A Midland County Sheriff’s Office armored personnel carrier approaches Madison’s home early Thursday morning (Aug. 2) in a continued attempt to have Madison surrender on his own. Snipers and Texas Department of Public Safety troopers kept aim on Madison’s home as the assistant police chief drove into the front yard. The assistant police chief was forced to back away from the house just after 8 a.m. after they received no response. Photo by J.L. Mankin/The Big Lake Wildcat.
Big Lake paper covers 17-hour standoff while
mourning the loss of a loved one
| Texas Press Messenger
Tragedy struck Big Lake last month. The Reagan County deputy sheriff was killed.
In a community like Big Lake, the deputy sheriff is never just the deputy sheriff – he’s family. And to one local journalist who helped cover the story, including a 17-hour standoff with the suspect, he was a brother-in-law.
J.L. Mankin was driving down Main Street with his wife, Jacy, and their two-year-old on the first day of August when he came across a patrol car with its lights on. Mankin, a reporter and photographer for The Big Lake Wildcat, was naturally curious and decided to follow the vehicle.
About half a block down Main Street, the patrol car pulled into an alleyway and officers exited the vehicle carrying assault rifles.
Mankin pulled over and got out. Moments later his mother-in-law pulled up behind them. She had been listening on her scanner – Jacy’s brother, 26-year-old Reagan County Deputy Sheriff Josh Mitchell, had been shot.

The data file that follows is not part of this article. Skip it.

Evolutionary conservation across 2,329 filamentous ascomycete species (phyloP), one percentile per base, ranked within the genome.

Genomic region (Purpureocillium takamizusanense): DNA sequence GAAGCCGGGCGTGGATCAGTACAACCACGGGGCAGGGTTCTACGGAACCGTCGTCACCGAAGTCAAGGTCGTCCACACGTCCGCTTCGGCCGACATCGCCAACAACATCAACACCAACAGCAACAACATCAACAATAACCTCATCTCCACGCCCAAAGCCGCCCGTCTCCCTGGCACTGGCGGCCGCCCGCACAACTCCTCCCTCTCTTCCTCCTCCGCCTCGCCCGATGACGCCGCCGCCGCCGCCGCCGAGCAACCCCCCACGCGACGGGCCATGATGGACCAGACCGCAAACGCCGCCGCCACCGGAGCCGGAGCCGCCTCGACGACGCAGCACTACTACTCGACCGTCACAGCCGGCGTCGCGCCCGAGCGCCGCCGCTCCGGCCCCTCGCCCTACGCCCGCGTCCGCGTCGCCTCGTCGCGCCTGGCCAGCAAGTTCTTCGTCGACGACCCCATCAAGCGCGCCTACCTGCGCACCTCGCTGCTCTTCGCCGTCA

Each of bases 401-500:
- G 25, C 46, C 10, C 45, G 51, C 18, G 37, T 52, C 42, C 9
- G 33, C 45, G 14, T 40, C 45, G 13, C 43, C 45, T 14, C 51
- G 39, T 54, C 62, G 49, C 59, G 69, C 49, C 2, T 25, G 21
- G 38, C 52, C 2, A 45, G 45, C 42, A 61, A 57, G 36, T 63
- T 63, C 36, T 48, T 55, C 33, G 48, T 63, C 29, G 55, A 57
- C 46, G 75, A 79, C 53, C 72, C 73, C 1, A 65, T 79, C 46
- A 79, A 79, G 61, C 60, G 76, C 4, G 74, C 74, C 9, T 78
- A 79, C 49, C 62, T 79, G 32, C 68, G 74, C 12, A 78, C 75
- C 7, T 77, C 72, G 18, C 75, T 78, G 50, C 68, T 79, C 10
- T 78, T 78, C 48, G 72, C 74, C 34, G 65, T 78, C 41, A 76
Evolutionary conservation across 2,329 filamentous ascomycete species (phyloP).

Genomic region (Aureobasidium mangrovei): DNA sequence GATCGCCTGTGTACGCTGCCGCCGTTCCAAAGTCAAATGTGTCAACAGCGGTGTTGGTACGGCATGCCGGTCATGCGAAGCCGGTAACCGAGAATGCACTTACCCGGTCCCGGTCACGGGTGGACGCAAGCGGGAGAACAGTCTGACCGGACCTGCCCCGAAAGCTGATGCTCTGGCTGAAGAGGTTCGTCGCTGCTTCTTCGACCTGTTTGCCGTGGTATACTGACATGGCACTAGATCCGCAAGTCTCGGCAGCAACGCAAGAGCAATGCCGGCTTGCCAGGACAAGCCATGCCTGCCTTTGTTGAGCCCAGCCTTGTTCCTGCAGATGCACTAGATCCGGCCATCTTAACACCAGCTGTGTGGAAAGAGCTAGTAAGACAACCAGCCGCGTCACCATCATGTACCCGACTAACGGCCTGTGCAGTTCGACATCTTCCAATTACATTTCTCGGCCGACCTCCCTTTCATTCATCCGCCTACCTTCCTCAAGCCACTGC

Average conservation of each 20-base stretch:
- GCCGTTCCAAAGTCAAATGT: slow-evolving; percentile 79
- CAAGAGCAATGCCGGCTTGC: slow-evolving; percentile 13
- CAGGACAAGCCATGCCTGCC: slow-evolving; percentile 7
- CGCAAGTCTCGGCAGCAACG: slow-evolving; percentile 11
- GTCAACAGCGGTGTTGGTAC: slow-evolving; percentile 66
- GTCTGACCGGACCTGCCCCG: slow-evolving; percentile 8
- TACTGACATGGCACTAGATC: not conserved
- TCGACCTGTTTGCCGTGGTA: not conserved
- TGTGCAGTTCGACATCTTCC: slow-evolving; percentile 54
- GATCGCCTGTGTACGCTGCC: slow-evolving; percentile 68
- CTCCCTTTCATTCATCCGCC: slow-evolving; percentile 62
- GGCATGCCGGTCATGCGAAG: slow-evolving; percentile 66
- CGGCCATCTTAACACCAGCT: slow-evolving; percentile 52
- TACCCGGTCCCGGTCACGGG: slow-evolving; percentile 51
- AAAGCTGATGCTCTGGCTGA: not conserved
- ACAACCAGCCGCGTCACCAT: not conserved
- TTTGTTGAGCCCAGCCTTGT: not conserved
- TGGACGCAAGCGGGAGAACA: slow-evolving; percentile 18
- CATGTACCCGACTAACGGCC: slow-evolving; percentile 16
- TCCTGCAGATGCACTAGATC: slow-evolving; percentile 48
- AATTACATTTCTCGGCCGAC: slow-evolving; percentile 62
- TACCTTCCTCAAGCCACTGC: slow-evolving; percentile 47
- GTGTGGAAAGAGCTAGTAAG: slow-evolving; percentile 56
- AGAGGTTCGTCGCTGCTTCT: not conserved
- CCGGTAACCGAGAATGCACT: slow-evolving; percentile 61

“At that time we didn’t know if there was still an active shooter,” Mankin said. “I noticed there were kids out at the swimming pool, which was just across the street. I yelled at them to get inside. Then I realized I had my two-year-old and my wife right there, so we all hopped in the car and got away, because I didn’t know if the guy was just shooting to shoot.”
The primary suspect, Mark Madison of Big Lake, allegedly shot Mitchell in the side as he walked around the back of his patrol car to speak with him about a complaint. Madison refused to surrender to local law enforcement and barricaded himself in his father’s home on Main Street, the Wildcat reported.
Mitchell called for backup, fled to a nearby yard and took cover between two homes, where he was found by officers and Emergency Medical Service volunteers. He was taken by ambulance to Reagan Memorial Hospital just a few blocks away.
Mankin and his family followed the ambulance to the hospital. He decided it was time to call Marla Daugherty, who was editor of the paper at the time, for help in covering the story. Daugherty was on her way to San Angelo when she got the call.
“In my mind – and she said in her mind – the whole thing was going to be over before she was able to get back to town,” Mankin said.
Daugherty arrived on the scene and was able to secure a spot on the roof of an adjacent home, a position she was able to hold even as local law enforcement began to push people back. She spent about five hours lying on the roof that night, surveying the scene and taking photographs, and was back up on the roof the next morning, Daugherty said.
Meanwhile, Mankin stayed at the hospital with his family. Mitchell was to be taken by helicopter to a hospital in San Angelo, but there were complications. He died at the Big Lake hosptial on Aug. 1.
When Mankin and his family returned to the scene later that day, they were allowed inside the perimeter and positioned themselves between two fire trucks parked on the corner of the block.
Early in the standoff, Reagan County officers entered the home to find Madison. Madison allegedly opened fire, gunfire was exchanged and the officers left the house, the paper reported.